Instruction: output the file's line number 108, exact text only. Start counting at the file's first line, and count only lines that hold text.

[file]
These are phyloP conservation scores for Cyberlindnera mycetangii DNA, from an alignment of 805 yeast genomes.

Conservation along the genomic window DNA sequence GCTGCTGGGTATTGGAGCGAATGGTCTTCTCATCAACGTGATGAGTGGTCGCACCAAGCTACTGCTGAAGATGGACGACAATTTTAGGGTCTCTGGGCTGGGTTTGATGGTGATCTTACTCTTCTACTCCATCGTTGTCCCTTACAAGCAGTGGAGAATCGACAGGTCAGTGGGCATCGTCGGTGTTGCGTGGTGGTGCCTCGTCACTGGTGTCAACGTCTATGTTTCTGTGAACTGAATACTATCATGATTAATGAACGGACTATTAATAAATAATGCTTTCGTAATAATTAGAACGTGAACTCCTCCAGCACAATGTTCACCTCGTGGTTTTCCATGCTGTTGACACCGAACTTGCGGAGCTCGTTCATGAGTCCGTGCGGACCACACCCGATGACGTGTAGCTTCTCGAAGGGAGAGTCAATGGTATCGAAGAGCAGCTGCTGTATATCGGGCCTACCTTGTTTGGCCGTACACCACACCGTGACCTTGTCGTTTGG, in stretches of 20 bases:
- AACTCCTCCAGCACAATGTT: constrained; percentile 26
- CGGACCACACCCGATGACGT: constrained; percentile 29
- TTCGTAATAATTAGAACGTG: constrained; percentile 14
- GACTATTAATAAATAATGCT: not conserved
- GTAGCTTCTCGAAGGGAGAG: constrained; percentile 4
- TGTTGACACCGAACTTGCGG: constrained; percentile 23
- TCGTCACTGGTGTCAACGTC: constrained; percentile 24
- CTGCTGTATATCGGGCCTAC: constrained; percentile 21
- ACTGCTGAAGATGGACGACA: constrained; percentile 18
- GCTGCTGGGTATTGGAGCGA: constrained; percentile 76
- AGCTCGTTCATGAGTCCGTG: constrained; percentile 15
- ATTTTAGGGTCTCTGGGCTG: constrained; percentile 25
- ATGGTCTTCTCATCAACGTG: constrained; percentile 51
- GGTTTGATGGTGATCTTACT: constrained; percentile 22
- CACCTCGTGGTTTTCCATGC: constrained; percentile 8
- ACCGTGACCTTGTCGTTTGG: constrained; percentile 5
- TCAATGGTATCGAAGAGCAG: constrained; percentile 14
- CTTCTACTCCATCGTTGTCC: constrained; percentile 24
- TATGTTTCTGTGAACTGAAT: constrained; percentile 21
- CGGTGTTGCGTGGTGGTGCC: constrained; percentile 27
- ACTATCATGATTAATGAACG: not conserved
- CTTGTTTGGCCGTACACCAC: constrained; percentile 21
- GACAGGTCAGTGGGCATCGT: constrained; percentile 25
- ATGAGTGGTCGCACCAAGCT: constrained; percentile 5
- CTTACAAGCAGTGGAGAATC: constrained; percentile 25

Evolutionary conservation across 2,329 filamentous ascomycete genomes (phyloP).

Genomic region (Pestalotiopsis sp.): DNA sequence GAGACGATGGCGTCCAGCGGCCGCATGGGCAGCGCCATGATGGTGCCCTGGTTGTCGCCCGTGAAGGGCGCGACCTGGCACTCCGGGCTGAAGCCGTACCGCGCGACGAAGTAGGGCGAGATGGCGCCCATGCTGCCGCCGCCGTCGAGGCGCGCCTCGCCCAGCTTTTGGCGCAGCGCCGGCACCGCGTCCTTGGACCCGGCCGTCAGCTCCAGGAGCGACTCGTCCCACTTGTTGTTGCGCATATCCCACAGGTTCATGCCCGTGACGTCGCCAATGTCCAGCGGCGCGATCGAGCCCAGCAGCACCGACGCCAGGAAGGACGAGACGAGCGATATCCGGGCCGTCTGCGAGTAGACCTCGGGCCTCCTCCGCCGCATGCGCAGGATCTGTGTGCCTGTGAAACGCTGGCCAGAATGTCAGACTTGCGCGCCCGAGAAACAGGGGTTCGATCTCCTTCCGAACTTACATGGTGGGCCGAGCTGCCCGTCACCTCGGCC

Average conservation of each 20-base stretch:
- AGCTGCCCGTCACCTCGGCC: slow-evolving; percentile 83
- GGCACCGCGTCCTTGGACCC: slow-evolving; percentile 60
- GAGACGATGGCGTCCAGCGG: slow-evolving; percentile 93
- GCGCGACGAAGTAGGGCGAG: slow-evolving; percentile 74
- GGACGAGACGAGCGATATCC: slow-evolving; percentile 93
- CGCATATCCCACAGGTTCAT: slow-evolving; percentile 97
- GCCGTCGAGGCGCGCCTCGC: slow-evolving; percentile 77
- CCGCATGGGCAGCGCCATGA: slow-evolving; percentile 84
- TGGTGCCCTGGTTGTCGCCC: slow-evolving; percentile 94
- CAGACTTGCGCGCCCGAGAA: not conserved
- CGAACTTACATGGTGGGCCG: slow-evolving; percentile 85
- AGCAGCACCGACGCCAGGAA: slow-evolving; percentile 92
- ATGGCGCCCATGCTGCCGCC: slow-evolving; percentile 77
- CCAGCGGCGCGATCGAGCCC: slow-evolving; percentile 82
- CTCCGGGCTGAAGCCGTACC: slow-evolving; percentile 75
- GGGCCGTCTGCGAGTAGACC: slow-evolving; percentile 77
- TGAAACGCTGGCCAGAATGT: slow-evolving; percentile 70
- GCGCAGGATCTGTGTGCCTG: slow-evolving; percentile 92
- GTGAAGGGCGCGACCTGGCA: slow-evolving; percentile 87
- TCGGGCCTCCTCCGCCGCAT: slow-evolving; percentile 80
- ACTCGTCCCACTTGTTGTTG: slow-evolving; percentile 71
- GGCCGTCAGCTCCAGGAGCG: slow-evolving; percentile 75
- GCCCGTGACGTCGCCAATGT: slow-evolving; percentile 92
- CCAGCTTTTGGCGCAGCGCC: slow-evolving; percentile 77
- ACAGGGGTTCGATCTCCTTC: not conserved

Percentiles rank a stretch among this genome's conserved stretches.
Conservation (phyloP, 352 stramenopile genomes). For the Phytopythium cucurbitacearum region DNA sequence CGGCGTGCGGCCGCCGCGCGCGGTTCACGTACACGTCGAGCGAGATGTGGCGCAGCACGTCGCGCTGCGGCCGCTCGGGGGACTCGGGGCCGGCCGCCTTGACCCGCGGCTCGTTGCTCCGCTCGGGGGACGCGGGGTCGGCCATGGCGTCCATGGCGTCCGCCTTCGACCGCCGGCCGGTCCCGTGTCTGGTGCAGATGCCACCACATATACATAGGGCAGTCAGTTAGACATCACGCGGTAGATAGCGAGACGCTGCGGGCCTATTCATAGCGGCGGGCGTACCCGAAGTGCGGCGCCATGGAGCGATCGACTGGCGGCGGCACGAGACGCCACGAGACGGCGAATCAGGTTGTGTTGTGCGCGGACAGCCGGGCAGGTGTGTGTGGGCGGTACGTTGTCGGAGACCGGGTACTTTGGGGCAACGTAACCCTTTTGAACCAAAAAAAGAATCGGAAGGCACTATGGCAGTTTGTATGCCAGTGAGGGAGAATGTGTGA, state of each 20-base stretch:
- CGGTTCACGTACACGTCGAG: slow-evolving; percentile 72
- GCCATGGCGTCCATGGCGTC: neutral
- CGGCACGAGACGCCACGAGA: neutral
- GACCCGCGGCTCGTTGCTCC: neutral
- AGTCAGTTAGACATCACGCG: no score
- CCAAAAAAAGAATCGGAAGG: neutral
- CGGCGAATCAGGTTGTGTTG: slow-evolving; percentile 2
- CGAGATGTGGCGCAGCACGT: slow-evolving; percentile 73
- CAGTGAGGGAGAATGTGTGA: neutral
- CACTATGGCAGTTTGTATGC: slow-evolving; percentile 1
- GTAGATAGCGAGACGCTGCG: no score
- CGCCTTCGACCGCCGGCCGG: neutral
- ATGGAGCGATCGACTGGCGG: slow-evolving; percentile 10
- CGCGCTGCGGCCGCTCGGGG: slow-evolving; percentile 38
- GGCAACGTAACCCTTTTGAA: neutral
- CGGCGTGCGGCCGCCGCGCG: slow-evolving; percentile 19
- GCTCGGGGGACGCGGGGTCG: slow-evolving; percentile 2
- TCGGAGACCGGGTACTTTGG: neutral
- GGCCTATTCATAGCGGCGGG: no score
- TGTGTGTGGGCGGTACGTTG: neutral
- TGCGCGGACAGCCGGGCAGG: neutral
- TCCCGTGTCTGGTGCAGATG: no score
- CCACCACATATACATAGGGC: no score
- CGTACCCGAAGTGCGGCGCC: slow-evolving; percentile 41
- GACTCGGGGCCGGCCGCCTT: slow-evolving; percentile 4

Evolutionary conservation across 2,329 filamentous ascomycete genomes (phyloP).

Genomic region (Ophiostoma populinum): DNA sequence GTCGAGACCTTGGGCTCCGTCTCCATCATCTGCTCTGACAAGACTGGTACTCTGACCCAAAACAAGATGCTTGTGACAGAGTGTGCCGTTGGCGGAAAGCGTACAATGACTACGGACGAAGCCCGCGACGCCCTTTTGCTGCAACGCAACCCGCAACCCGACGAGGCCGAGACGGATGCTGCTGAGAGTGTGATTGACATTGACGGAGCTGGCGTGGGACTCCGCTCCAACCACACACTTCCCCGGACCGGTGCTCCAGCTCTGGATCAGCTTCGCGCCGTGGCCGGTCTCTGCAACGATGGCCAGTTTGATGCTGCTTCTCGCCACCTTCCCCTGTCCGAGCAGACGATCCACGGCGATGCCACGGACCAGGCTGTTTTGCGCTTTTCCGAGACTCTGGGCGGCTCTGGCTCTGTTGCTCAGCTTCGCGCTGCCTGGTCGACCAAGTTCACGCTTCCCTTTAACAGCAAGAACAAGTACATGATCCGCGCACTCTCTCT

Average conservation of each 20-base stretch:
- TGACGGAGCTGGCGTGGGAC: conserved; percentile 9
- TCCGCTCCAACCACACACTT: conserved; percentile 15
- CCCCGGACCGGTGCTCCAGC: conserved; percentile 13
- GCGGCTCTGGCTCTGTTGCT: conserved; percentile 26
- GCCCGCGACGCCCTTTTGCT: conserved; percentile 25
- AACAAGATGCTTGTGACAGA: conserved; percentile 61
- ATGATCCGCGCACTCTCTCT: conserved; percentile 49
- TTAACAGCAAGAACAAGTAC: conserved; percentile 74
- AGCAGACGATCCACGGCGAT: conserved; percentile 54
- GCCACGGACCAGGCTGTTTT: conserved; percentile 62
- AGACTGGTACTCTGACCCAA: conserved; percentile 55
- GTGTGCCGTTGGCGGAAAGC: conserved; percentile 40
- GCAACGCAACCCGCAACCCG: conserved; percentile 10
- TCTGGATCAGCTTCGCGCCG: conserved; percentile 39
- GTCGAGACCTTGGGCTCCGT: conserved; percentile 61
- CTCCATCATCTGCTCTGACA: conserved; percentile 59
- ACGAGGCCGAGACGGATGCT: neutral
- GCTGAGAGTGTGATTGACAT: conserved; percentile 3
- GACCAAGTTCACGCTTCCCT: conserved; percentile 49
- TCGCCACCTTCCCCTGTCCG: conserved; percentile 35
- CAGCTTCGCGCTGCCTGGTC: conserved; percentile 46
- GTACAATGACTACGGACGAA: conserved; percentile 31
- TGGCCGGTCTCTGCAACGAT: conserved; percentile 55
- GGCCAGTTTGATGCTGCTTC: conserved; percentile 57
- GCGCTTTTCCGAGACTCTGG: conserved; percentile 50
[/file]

- TGGCCGGTCTCTGCAACGAT: conserved; percentile 55